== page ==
KINGSTON, R.I. – May 23, 2017 – As they have for almost 50 years, Special Olympics Rhode Island and the University of Rhode Island will team up for the Special Olympics Summer Games, June 2-4 on the Kingston campus.
More than 1,500 athletes with intellectual disabilities will compete in track and field events and soccer games, bowling, cycling, powerlifting and swimming. The opening ceremony for the 49th annual event will be Friday, June 2, at 7:30 p.m. at Meade Stadium, 25 West Alumni Ave., where a runner in the final leg of the Torch Run will enter to light the Special Olympics cauldron.
Joseph Pittle, URI’s manager of conferences and special program development, said the University has hosted the event since 1972. It has attracted 3,500 to 4,500 people to the Kingston campus each year since 1972.
“URI collaborates with Special Olympics by hosting the summer games, and over the years some departments have had personnel volunteer services through our Speech and Hearing Clinic and the Physical Therapy Department. I am sure there are others as well. It’s important that URI participates as the state University since we can provide the vast resources the program requires, which contributes greatly to its success. It is also a part of our culture and what we value as a community.”
The URI Police Department is one of those with a long history of support of the games. The department has participated in the Special Olympics Games for the past 25 years and is proud to be involved again this year. Police Chief and Public Safety Director Stephen Baker and his officers, as well as other police departments in the state, will be part of the medal ceremonies.
“It’s my favorite part to do what you can to recognize the athletes,” said Baker. “It’s a very humbling experience, and a lot of our officers like taking part in it. It is one of the best events that URI hosts. I’m proud to be a part of that and so is the department. We try to make it better every year for the athletes and their families.”
URI officers jumped at the opportunity to raise money for the event, as they do every year. Sgt. Erica Vieira and Det. Mark Brasil participated in the Torch Run Super Polar Plunge March 5, diving into the bone-chilling Atlantic 24 times on the coldest day of the year to raise about $8,500.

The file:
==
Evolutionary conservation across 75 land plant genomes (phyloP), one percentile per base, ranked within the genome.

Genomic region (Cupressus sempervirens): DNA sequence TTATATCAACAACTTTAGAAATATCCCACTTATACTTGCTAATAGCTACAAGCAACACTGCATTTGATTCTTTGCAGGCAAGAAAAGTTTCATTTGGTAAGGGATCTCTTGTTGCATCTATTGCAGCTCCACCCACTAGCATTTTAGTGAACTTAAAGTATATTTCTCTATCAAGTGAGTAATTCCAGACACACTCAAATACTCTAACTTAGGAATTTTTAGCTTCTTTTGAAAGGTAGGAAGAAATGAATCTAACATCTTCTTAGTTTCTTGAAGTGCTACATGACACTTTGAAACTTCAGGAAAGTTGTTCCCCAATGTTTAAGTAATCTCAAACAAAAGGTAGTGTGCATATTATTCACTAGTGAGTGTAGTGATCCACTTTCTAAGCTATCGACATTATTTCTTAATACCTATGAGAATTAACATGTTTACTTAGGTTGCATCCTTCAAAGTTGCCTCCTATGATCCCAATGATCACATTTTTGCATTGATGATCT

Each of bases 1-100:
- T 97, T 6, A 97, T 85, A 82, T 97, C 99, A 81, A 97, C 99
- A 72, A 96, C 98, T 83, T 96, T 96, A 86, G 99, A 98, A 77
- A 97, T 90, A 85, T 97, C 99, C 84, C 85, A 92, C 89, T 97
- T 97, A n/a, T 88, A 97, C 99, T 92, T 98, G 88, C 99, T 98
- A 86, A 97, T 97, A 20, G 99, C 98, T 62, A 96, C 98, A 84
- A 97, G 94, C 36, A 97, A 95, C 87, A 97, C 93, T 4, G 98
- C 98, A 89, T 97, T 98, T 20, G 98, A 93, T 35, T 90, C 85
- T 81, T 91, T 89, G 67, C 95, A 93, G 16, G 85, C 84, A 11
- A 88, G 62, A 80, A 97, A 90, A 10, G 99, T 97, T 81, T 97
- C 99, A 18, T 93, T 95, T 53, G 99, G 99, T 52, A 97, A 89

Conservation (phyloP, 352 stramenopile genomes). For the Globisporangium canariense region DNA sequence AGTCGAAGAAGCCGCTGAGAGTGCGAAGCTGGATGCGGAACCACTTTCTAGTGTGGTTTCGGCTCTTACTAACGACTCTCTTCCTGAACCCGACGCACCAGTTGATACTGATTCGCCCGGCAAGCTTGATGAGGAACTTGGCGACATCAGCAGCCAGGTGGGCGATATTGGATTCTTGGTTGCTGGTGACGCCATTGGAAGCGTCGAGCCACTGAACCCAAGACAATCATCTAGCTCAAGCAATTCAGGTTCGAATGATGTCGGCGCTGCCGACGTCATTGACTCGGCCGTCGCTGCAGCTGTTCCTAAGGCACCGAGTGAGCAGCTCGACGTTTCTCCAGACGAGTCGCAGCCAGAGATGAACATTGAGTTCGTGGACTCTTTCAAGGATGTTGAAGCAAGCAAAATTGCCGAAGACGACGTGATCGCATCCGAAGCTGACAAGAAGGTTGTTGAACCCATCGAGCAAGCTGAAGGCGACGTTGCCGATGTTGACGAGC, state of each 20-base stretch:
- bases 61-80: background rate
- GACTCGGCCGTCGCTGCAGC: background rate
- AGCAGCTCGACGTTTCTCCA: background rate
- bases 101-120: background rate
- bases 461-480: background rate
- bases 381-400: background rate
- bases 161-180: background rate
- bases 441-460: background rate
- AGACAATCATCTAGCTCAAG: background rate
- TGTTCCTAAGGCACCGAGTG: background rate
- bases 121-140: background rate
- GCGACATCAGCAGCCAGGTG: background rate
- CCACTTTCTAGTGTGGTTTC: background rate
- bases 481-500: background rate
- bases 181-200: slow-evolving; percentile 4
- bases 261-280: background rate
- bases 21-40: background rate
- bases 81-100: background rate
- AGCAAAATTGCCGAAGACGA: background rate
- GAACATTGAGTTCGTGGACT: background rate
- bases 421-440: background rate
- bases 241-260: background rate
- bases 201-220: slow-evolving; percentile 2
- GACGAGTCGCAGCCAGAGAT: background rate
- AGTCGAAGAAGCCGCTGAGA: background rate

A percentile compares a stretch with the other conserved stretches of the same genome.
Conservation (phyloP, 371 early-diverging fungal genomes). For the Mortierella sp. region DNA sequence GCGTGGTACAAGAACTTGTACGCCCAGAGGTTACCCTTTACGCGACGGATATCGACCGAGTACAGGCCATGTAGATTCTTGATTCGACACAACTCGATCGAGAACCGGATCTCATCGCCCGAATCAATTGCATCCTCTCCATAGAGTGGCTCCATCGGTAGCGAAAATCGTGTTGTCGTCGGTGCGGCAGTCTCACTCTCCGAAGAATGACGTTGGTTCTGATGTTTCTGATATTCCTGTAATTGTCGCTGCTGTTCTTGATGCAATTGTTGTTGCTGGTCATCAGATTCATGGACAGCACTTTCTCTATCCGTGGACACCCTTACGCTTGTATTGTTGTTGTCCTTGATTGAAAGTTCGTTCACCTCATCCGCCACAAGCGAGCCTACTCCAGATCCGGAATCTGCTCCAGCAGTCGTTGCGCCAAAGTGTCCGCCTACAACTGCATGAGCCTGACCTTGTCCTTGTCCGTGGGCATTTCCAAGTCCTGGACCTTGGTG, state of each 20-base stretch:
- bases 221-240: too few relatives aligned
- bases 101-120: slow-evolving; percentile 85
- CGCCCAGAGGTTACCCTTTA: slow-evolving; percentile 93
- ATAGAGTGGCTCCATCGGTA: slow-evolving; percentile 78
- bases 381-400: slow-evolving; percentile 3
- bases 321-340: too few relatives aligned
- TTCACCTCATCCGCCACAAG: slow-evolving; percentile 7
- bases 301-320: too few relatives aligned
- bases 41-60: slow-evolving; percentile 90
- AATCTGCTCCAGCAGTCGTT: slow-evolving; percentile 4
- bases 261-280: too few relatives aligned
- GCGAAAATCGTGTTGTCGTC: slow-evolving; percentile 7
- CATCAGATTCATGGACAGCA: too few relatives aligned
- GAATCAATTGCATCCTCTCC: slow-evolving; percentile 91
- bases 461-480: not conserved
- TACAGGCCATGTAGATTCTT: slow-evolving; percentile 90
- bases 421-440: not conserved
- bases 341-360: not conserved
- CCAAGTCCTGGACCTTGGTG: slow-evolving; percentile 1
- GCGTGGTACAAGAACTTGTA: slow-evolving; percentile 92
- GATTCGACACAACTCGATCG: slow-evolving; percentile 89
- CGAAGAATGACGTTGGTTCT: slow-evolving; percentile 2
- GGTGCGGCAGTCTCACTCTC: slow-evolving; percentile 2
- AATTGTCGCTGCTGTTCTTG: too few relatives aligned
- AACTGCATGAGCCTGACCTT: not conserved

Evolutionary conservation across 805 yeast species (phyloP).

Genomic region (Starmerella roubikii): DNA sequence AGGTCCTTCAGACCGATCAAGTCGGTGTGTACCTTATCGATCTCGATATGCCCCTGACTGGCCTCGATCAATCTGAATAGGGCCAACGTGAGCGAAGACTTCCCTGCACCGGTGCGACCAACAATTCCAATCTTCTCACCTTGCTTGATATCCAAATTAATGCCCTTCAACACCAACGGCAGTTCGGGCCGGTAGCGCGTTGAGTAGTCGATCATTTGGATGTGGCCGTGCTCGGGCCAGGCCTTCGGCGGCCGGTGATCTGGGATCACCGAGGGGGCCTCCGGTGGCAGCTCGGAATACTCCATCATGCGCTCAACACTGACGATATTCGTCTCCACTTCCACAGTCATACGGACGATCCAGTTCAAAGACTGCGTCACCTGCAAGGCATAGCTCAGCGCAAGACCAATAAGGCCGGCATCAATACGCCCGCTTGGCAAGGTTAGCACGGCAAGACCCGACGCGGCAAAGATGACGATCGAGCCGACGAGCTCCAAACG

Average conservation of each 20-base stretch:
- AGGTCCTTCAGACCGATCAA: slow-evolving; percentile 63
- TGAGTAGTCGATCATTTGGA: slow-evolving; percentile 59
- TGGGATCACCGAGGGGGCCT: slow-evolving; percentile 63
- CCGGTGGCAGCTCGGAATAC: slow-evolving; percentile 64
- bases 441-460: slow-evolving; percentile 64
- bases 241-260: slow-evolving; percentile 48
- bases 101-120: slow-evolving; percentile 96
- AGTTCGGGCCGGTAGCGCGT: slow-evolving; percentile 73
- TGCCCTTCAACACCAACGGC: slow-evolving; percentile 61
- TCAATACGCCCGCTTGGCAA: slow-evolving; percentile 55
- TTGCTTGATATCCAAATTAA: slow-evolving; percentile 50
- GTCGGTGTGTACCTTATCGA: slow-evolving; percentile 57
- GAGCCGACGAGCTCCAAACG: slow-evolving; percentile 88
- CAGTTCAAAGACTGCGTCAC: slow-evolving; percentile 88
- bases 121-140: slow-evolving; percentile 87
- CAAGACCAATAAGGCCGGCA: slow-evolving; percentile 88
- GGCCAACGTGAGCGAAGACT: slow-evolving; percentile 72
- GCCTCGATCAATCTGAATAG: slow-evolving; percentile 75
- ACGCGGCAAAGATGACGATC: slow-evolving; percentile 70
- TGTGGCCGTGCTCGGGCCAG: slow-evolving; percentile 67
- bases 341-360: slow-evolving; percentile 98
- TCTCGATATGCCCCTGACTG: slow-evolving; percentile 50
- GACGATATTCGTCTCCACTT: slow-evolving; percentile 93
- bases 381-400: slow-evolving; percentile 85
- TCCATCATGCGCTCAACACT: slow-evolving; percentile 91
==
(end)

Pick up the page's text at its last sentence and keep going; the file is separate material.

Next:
“You dive under water, run up the beach in the wind, and do it again,” said Vieira. “It was one of the hardest things I’ve ever done.”
URI officers also raised $15,000 from their sponsors for the Torch Run, which will start June 2 in Woonsocket and proceed to Burrillville, East Providence, Providence, Westerly and other communities, before ending at Meade Stadium.
Money collected by URI’s Police Department will help pay for expenses at the event and health-related costs for some competitors. Vieira said some of the athletes are unable to afford health care.
“These kids are a great group of people,” said Vieira. “They have so much to offer. I’m such a giving person. I want to help everybody.”
Baker agreed: “We feel we should be doing as much as possible. We are a very community-oriented police department. This is one way we can show that. These people are part of our community, they live on campus for the weekend, we know their families.”
For more information about the event, visit specialolympicsri.org.
Sarah Saltiel-Ragot, an international student from Sciences Po Rennes in France and an intern in URI’s Department of Marketing and Communications, wrote this press release.